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Many students are assigned their first substantive research

papers in college, and many feel overwhelmed by the process

— they’re unsure of where to start, what resources are available

to them, and how to use those resources effectively. It can be

frustrating and confusing without guidance. Enter Snowden

Library’s instruction program, providing research support for all


The core mission of John G. Snowden Memorial Library is to

collaborate with faculty to offer an instruction program centered on

information literacy concepts and strategies. The program not only

enhances students’ library research experiences for classes, but also

prepares them to be savvy information consumers beyond college.

Tracy Robinson ’18, is double-majoring in art history and

international studies, and minoring in photography. Robinson

remarks that “Even in my junior year, I appreciate the library

instruction program for its ongoing teaching in efficiently

conducting research in the databases, and with citing sources.

These proficiencies are crucial for completing most of the work here

at Lycoming, and they’ll be equally important in the ‘real world.’”

Snowden Library’s instruction program is based on the

information literacy standards developed by the Association of

College & Research Libraries, a division of the American Library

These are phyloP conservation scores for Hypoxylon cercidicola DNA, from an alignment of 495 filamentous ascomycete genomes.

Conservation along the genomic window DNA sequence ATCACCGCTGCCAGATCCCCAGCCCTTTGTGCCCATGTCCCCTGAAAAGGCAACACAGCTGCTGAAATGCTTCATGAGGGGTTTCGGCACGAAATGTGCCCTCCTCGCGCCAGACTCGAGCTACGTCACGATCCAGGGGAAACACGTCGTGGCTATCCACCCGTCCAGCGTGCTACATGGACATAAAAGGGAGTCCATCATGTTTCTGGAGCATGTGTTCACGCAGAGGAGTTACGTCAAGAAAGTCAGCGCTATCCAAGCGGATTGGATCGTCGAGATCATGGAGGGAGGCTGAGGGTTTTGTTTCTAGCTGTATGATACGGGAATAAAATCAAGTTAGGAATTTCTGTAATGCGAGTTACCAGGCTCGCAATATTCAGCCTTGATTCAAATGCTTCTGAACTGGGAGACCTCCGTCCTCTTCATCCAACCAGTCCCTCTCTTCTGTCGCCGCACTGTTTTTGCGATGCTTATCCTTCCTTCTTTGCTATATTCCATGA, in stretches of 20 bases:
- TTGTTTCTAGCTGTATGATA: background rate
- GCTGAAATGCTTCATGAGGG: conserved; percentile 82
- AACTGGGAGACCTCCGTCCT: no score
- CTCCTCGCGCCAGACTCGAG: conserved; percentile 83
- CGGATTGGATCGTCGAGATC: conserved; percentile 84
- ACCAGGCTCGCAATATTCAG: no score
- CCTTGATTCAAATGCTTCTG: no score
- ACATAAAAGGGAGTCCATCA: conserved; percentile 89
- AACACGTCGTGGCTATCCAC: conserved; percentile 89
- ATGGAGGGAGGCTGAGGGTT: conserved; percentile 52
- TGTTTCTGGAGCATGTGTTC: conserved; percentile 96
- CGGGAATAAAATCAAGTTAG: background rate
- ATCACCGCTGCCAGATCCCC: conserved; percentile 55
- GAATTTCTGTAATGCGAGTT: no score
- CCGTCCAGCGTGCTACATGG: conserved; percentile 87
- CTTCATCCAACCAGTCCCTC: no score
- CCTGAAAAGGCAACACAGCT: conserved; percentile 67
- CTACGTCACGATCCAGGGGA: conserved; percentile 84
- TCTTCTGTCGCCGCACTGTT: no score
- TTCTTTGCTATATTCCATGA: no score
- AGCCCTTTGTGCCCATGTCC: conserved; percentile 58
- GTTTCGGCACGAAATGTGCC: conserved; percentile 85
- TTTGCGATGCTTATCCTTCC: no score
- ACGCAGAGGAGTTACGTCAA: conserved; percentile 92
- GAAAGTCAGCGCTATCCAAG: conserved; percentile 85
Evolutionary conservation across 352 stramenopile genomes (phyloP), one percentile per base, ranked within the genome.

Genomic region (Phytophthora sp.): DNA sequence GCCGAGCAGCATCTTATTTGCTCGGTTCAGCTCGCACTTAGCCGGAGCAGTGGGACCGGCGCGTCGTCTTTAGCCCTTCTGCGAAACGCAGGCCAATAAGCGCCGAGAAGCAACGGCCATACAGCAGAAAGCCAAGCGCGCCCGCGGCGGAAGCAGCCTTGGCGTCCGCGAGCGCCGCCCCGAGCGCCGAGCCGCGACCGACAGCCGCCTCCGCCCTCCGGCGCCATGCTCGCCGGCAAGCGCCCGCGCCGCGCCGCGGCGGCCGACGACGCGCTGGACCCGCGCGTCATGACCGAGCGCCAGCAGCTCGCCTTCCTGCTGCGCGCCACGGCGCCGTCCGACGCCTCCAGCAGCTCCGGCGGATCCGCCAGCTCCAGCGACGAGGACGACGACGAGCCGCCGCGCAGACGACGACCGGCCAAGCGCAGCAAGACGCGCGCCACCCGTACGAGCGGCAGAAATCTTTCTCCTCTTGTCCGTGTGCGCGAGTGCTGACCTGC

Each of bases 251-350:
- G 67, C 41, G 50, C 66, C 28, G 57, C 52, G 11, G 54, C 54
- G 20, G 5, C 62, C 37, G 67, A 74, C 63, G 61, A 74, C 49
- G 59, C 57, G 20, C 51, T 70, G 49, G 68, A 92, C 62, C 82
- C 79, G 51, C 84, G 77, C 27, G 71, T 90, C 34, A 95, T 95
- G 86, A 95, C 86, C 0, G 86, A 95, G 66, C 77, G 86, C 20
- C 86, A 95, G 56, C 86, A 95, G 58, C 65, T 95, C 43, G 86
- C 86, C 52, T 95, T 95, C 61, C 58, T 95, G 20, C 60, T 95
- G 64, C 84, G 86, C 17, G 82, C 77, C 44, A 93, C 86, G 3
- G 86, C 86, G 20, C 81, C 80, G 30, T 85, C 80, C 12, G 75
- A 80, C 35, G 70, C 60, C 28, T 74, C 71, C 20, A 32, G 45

Association. Four faculty librarians teach in the program, which

provides customized research instruction tailored to the course

and to the assignment. “We teach skills and concepts that help

students make the most of the limited time they have to spend

on research projects,” says Instructional Services Librarian Mary

Broussard, “which includes locating the needed information for

the assignments, helping them understand why they need scholarly

resources, and learning to read, synthesize and integrate those

sources into their own writing as they practice being contributors

themselves in scholarly conversations.”

Library and departmental faculty work collaboratively in advance

of assigning research projects, and the librarians sometimes provide

guidance in designing the assignments themselves. “Partnering with

the library provides me with incredible support in doing the difficult

work of creating research assignments that meet course learning

goals,” says Betty McCall, Ph.D., associate professor and chair

of the department of sociology. McCall, who has a longstanding

partnership with the program, also notes that “the collaboration

I do with librarian Alison Gregory on course assignments and

information literacy is integral to my classes. Students walk away

with a much better understanding of the resources and assistance

available, and they are set up for success to fully understand the

goals and expectations of the assignment.”

Lycoming students are exposed to library instruction across

disciplines. In the 2015-2016 academic year, the program had 239

customized workshops; it is staffed by library faculty members

Taryn Bartholomew ’09, Mary Broussard, Emily Hardesty and

Alison Gregory ’97. The program works with more than 60 faculty

members from 30 academic departments or areas, including

first-year seminars. The reach of the library’s instruction program

is broad, and supports the College’s student learning outcome of

graduating students who have demonstrated information literacy

skills appropriate to the various disciplines.

Supporting Student


We teach skills and concepts

that help students make the

most of the limited time